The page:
This is the key difference between writing a short story or a novel on your own, and engaging in a game like D&D. When writing a story or novel, the characters and plot twists are all limited by your own imagination. It’s more difficult to come up with something truly unexpected, because to the writer, it always seems expected. I have written a few stories which relied on a twist at the end, usually one which I know from the beginning, and it always seems hackneyed and impossible for it to truly surprise the reader – although it sometimes does end up doing so, in the end. It’s much more difficult to tell whether the story will truly surprise the reader or not, because you’ve already known the answer, the twist, the unexpected turn since the beginning.

Now, that’s not to say that the average D&D game is fit to be turned into a great novel. Due to the inherent nature of getting a bunch of fun-loving humans into the same room means there is bound to be silliness (our paladin in the actor’s group has a tendency to suddenly start sounding an awful lot like Bill Cosby), jokes, laughter and general ridiculousness – but that’s all part of the fun of the moment.

For me, it’s much less likely to be that I would simply try to turn a D&D campaign into a novel, and more that you can learn something, as a writer, from that cooperative experience. Being given the outside perspectives of other characters, or the unexpected turns delivered by the dice (when one of your players, with one lucky shot, manages to kill that villain you’ve spent the last three nights working out motivations and backgrounds for; or when another uses the vorpal sword rolled on the treasure table a few sessions back to single-handledly behead a large black dragon) gives you strength as a writer, because you have a greater understanding of random chance and how things can go terribly wrong.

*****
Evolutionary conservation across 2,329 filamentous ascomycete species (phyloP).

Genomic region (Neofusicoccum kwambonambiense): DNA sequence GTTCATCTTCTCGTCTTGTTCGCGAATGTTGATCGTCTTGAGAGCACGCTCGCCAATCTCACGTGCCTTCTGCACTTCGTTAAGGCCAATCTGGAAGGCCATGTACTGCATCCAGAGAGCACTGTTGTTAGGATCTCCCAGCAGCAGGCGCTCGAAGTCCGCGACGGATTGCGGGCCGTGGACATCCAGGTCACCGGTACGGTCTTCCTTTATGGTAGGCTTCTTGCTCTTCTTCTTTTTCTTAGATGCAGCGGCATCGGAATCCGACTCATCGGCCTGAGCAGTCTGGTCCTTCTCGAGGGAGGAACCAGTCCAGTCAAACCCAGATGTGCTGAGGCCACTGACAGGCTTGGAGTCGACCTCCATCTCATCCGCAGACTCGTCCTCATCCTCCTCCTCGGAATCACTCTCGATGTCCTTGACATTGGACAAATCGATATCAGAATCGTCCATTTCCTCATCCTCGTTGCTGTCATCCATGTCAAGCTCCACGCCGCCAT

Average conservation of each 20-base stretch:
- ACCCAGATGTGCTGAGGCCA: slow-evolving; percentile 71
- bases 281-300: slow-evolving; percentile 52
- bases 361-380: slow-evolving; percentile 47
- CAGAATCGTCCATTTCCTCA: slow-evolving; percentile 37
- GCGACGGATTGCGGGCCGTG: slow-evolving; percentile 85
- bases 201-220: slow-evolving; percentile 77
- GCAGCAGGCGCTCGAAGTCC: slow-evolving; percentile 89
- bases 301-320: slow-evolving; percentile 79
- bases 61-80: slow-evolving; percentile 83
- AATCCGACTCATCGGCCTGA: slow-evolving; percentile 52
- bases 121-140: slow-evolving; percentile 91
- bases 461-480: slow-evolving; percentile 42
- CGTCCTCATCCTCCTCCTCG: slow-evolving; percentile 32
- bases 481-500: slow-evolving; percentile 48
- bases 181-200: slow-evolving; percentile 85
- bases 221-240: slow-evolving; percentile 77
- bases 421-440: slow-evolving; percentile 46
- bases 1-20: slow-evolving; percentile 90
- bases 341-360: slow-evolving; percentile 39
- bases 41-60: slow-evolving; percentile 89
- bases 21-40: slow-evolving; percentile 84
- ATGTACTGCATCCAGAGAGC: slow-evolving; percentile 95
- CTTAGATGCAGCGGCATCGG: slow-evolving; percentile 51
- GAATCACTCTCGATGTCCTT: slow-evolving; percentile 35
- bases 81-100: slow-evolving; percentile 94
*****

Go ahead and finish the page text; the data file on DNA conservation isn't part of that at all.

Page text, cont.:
One of the most dangerous traps that a writer can fall into is making things too easy for their characters. If there’s no challenge, no difficulty, there’s no story. Characters can’t simply waltz through the events, having everything go their way, if you want your story to be compelling. It’s a cliche at this point, but a story thrives on conflict. Conflict between characters and other characters; between characters and their environment; between characters and the villain; characters and themselves. Those are the events that draw us in to a story, and if everything is just easy, there’s nothing there to interest us.

Somehow, one must learn that the world is random; that things rarely if ever work out just the way they’re supposed to – and in a story, things need to almost actively conspire against the main characters to make everything go wrong.

By attempting to tell a story with others, via an RPG, free-form roleplaying, or any other method which involves more than one mind, we learn about the unpredictability of the world (via the dice) and of people (via the other players).

You fancy yourself a storyteller? See if you can successfully keep up with a group of five players; all of whom have developed characters that you know very little about, who all have different ideas about what they want the story to be, and who have the randomness of dice both for them and against them. Can you tell a coherent story that’s both engaging and fun?

It’s more difficult than it sounds.

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One thought on “My Dungeon, Your Dragon

  1. Pingback: Amusing | Eye of the Storm